It started off simply enough: Bake something using a unique ingredient. Who would have thought that such a mundane task would launch a passion project to recover a culturally significant foodstuff that has, over the course of the last century and a half, fallen out of favor?
Back in 2012, Slow Food Austin asked Sandeep Gyawali of Miche Bread to make something for its annual fundraising quiz using a unique ingredient. Competitors would do a blind tasting and try to guess that unique ingredient. "I wanted to do it in good faith with the mission of the organization," says Gyawali. "So, I checked the Ark of Taste, which is the database of heritage foods in danger of extinction and found mesquite [the actual entry on the Ark of Taste is mesquite pod flour] and decided to use that. I went to Whole Foods for mesquite flour, and found a bag of it from Peru. It was surprising to me that there wasn't any Texas mesquite flour available. From there, it stayed in the back of my mind that there should be a Texas mesquite flour." And that's how the Texas Mesquite Project was born.
The English word "mesquite" comes from the Spanish "mezquite," which was borrowed from the Nahuatl "mizquitl." The mesquite tree (what we have here in Texas is known as the honey mesquite; farther west, folks use velvet mesquite) was a cornucopia for indigenous people pre-colonization. Members of the Tohono O'odham, Pima, Apache, Maricopa, and other tribes ground the pods into meal and used it to make bread, or mixed it with water to make a sweet mush. The rest of the tree could be used for textiles and for medicinal purposes. But today, in Texas, mesquite is most closely associated with barbecue.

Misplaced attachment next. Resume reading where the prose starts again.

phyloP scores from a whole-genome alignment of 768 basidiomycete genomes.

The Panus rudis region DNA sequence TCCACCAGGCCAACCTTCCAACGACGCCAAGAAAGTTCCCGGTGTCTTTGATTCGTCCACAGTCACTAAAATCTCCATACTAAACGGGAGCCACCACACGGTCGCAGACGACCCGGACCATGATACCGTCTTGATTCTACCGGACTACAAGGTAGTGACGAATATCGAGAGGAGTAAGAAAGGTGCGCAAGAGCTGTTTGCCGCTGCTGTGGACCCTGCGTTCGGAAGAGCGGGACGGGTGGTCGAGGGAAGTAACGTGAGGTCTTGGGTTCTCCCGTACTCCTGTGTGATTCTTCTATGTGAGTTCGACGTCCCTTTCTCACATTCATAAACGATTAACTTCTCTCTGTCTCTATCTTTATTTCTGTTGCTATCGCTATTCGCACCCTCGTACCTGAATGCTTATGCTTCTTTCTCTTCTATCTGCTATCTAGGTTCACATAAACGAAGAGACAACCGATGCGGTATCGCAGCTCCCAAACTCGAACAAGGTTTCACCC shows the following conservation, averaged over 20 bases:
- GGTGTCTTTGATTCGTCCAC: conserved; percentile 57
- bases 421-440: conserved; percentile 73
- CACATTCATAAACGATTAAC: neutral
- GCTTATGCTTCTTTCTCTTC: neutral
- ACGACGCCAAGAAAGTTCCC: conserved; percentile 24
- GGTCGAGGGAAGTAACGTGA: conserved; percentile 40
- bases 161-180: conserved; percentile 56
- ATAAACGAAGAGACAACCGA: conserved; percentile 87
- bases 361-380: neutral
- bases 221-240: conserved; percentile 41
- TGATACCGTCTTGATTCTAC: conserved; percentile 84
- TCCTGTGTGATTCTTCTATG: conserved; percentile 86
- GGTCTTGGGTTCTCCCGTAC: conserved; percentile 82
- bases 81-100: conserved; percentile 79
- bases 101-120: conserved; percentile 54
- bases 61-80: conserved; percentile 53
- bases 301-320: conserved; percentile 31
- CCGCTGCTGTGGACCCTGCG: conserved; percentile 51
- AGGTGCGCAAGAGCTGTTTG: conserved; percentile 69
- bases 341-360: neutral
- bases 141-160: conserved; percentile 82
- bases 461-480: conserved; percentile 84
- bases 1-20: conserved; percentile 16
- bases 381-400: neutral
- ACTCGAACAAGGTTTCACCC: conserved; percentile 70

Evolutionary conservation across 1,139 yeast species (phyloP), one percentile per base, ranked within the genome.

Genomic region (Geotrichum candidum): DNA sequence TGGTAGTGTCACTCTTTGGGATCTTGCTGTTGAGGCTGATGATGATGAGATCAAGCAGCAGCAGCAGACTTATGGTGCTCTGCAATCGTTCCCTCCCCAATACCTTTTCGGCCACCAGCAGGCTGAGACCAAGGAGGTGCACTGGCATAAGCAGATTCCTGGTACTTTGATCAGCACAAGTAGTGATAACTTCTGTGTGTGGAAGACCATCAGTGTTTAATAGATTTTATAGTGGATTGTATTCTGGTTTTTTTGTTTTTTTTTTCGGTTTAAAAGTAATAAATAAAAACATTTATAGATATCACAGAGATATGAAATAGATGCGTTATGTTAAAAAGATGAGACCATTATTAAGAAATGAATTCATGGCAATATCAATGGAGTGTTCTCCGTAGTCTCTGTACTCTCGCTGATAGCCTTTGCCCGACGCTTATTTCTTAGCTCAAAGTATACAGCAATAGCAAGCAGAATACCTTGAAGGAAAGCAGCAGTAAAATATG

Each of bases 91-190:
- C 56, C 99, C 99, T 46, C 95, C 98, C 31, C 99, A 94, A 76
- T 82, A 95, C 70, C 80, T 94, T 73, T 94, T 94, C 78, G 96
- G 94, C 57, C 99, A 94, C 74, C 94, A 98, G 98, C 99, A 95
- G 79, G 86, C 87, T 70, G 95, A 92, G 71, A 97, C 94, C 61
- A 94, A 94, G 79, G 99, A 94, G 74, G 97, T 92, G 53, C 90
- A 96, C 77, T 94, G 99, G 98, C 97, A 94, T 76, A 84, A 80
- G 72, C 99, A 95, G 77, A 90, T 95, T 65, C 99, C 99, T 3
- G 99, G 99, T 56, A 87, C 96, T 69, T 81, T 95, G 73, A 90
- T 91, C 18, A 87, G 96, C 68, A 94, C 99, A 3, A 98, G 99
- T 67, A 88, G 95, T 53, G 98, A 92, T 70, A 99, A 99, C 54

According to Daniel Vaughn, writing for Texas Monthly, the association of mesquite with barbecue goes back to the post-Civil War era in the Southwest, which gave rise to the cattle ranching industry. Grazing cows helped propagate the trees across the scrubby range, which effectively turned mesquite, a thirsty tree, into a nuisance plant. To combat the problem, in a triumph of midcentury marketing, mesquite became the go-to wood for that "authentic smokehouse" flavor of Texas-style smoked meats. Today, mesquite occupies 50 to 60 million acres of land in Texas. That's a lot of untapped raw material – and potential for revitalizing an ancient foodstuff beyond the smoker – and there are plenty of good reasons to explore the possibilities.
Chris "Chiltic" Luna, a Phoenix-based ethnobiologist descended from the Guachichil Chichimecas of San Luis Potosí, documents the process of harvesting, storing, and processing mesquite and other native plants. In so doing, he pushes back against the erasure of cultural practices, and recovers indigenous plant knowledge in the process. For Luna, who prefers to add bone broth or berries to mesquite meal for a grits-style breakfast, consuming mesquite is a way to avoid incorporation into the late-capitalist food chain. "One small mesquite tree can give you five gallons of beans, which is enough to feed you for a while," says Luna. "Power structures don't like that, because if you're able to eat off the land, who's going to tax you? If you can go harvest mesquite beans, you don't need McDonald's. When the land provides, the corporate structures start to break down."